Because I work as a librarian at a Jewish Day School, the students I encounter are well aware of the Holocaust by the time they reach 4th and 5th grades.  Benno and the Night of the Broken Glass by Meg Wiviott will make an excellent addition to our collection on the topic.

Wiviott successfully captures the interest of children in this age group by using Benno the cat as the central character.  Benno stands in well for a child-like perspective.  He is, as the story begins, well adjusted and happy, moving easily between people and apartments in his home in Berlin of the 1930s.  We get to follow Benno as he visits the Adlers on Friday nights for scraps from their Shabbat dinners, the Schmidts for treats after church on Sundays, on weekdays as he follows the children to school, and so on.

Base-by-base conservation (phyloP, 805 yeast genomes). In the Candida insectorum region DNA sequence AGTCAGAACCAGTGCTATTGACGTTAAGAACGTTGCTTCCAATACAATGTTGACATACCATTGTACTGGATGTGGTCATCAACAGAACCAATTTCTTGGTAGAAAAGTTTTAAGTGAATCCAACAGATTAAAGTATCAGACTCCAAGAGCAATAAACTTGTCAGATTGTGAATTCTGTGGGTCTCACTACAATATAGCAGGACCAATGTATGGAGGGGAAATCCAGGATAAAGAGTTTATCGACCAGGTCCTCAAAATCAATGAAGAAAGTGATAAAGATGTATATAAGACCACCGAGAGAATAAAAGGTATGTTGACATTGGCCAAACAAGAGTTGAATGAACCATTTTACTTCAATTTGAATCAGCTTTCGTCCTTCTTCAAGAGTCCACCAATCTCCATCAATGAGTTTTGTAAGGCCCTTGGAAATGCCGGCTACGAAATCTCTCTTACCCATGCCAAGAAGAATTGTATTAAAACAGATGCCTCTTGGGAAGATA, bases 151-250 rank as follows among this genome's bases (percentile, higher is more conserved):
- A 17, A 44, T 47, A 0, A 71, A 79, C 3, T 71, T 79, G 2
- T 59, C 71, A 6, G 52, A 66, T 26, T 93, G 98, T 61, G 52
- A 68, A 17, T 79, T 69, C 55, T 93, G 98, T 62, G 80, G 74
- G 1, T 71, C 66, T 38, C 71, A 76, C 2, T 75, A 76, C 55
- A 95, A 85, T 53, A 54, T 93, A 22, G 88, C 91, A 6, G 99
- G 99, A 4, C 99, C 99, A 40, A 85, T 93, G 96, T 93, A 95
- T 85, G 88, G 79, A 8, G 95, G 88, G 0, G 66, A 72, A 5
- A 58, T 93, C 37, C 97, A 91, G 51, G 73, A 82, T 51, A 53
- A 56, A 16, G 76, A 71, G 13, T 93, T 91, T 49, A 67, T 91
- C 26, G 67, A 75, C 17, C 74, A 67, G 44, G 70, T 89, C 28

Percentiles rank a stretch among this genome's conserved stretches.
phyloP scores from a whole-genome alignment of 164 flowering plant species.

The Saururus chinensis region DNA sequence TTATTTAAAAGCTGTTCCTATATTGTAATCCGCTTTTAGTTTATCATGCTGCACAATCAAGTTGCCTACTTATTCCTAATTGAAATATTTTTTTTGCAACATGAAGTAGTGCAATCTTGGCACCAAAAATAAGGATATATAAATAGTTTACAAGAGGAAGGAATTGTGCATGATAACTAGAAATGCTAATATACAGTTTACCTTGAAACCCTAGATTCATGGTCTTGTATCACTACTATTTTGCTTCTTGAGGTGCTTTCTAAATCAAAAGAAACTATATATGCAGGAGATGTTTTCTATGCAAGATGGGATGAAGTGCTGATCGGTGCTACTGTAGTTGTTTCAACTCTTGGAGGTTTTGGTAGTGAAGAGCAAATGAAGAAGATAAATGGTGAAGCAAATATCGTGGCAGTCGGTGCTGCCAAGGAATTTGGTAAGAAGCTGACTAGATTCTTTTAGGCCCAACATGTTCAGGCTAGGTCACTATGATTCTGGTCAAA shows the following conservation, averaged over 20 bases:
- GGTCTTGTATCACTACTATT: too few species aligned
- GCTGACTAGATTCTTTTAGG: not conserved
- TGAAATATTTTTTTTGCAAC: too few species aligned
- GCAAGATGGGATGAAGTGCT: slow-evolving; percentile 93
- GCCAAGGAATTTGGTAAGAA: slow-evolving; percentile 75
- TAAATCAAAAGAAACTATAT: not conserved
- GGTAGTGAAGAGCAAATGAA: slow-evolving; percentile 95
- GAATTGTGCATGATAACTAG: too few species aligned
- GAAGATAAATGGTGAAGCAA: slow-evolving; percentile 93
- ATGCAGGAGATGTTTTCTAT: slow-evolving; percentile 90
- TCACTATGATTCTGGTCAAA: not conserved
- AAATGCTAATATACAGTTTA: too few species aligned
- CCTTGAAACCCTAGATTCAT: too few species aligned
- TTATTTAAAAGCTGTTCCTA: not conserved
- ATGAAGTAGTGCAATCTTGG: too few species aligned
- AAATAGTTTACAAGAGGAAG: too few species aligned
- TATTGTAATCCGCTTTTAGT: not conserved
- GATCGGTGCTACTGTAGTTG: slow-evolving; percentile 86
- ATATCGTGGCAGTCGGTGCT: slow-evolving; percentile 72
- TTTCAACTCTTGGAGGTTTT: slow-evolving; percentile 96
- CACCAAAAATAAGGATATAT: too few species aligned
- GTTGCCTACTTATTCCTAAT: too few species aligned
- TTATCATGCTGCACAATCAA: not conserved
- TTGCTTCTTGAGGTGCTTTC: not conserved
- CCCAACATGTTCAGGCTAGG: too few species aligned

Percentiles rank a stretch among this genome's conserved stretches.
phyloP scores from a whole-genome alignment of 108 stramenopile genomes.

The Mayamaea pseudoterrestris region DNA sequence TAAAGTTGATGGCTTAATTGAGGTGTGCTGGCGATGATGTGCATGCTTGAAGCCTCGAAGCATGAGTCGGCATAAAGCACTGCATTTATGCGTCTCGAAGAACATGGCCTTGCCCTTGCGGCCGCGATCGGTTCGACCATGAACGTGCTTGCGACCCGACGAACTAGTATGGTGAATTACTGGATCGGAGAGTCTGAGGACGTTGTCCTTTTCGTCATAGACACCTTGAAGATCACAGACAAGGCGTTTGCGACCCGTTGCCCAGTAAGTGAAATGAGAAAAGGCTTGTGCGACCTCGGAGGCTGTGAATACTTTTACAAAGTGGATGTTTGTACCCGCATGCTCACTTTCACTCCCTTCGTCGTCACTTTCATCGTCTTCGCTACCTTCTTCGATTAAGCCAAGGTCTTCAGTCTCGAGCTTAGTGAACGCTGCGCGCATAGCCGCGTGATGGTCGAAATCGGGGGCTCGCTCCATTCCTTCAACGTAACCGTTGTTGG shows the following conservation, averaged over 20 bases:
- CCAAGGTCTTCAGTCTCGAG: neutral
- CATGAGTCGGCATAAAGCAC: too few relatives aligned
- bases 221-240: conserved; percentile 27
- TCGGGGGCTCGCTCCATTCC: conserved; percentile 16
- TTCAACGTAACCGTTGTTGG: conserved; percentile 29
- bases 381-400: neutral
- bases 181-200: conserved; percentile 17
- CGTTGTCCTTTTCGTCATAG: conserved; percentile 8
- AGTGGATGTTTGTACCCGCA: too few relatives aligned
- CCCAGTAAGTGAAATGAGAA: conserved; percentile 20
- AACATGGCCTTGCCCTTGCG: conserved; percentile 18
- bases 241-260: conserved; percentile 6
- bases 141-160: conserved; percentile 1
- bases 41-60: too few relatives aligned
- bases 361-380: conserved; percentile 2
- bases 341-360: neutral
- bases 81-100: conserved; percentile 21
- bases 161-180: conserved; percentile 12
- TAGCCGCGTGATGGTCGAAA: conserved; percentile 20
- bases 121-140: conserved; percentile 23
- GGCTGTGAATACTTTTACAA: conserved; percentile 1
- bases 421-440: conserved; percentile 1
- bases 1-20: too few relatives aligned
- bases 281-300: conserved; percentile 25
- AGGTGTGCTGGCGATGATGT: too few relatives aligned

But soon Benno notices the changes.  First, there are fewer scraps for him, and adults are busier.  Then, "men in brown shirts" begin burning books.  Everyone becomes more isolated, less friendly. 

The book makes clear the impact that Kristallnacht, or the night of broken glass, has on Benno's little corner of Berlin.  The beautiful synagogue is burned down, and Jewish stores are vandalized.  The stores of Christian shopkeepers are left "untouched."  One strength of this book is its matter-of-fact tone.  The author describes how the Jews are arrested or harassed and then notes that others are "untouched."  This approach makes obvious how Nazi discrimination worked.  As seen from Benno's perspective, "Life on Rosenstrasse would never be the same."